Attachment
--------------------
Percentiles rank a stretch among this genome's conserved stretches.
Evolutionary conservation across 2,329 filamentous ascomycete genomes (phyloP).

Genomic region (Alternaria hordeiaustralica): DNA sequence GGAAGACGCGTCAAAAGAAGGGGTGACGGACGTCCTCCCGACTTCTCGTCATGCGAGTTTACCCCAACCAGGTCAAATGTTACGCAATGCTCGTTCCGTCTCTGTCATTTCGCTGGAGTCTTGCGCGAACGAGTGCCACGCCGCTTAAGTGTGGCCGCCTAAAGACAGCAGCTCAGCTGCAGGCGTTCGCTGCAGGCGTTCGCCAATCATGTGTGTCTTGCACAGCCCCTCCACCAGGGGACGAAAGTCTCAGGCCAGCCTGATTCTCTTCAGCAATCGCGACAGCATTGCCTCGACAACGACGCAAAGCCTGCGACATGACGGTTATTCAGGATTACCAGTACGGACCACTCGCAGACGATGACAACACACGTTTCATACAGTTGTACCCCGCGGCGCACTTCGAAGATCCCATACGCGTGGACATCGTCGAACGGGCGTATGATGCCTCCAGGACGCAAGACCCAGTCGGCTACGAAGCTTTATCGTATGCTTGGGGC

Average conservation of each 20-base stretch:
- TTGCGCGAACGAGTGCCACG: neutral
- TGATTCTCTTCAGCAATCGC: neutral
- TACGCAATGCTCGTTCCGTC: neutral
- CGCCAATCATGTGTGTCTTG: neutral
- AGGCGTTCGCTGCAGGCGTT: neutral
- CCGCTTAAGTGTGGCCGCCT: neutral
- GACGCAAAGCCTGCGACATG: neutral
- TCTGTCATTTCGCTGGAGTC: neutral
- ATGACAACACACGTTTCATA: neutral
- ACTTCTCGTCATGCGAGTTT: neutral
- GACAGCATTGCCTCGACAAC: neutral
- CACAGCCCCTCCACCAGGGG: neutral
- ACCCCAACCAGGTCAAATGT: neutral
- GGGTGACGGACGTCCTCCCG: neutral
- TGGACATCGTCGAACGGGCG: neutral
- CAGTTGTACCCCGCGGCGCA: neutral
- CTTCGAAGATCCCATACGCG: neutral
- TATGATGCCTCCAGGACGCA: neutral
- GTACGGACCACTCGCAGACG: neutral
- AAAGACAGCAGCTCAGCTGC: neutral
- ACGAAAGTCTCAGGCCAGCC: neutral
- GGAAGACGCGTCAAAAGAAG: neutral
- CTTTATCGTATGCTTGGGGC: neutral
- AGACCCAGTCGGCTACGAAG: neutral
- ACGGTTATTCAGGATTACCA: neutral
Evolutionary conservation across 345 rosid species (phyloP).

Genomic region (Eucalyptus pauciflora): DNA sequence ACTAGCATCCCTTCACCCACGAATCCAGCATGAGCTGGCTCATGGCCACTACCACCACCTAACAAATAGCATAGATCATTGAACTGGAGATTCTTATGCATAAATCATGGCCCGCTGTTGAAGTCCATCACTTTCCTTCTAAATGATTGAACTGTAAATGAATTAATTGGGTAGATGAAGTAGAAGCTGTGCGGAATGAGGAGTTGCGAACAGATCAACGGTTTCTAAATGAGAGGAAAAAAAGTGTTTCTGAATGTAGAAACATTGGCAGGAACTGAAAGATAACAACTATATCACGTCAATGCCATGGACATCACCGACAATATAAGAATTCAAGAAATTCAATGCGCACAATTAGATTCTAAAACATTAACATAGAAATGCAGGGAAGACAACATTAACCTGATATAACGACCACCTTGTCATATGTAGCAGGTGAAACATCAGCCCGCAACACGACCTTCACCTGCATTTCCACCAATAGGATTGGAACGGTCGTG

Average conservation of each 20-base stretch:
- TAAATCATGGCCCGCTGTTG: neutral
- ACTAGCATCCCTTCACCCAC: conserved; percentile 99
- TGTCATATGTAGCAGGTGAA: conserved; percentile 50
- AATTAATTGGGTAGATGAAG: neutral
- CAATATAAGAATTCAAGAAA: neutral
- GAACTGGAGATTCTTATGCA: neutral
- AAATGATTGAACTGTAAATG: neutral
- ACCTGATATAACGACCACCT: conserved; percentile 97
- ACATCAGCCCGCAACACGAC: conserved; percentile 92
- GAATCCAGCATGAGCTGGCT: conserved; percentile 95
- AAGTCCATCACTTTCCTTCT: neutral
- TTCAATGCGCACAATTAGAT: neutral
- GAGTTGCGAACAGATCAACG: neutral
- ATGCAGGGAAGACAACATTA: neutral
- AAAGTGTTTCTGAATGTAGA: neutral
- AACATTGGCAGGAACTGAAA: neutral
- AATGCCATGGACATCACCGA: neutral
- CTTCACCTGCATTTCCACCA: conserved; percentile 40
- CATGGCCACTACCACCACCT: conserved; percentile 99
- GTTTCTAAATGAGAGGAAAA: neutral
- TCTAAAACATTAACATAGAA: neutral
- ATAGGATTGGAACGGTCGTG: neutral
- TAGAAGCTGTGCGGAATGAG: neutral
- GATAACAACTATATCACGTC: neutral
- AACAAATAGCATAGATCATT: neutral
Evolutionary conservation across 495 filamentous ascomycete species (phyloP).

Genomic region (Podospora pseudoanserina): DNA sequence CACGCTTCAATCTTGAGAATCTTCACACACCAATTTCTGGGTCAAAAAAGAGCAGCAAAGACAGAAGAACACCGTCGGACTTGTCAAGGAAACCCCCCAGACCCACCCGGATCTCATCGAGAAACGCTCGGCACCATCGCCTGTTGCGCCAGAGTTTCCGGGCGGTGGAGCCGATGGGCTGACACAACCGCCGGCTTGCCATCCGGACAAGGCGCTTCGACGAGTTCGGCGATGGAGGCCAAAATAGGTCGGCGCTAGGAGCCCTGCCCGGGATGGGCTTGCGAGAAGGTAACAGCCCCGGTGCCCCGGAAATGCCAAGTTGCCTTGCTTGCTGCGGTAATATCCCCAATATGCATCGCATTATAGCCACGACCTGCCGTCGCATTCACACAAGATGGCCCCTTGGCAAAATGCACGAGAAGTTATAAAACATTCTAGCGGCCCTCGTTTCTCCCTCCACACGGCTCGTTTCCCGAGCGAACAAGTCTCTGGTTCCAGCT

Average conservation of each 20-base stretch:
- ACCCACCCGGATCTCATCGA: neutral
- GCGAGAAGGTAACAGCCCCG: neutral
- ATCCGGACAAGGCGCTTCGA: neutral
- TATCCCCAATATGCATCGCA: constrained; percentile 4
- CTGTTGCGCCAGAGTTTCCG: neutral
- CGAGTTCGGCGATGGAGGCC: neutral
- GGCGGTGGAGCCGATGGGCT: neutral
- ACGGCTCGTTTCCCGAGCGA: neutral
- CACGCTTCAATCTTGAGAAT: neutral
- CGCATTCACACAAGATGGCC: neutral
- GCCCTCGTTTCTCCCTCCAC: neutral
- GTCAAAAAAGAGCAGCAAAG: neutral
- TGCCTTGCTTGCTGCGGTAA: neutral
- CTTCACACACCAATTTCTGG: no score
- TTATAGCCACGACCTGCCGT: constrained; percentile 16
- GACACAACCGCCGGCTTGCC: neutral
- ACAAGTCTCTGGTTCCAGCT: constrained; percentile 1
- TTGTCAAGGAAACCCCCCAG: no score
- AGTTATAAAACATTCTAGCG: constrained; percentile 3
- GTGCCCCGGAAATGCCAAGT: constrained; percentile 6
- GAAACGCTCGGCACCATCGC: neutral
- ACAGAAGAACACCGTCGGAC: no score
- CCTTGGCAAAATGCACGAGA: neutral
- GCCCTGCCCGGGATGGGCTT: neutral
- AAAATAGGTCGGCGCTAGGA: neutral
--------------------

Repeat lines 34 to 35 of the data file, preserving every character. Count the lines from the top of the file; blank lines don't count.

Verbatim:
- ACTAGCATCCCTTCACCCAC: conserved; percentile 99
- TGTCATATGTAGCAGGTGAA: conserved; percentile 50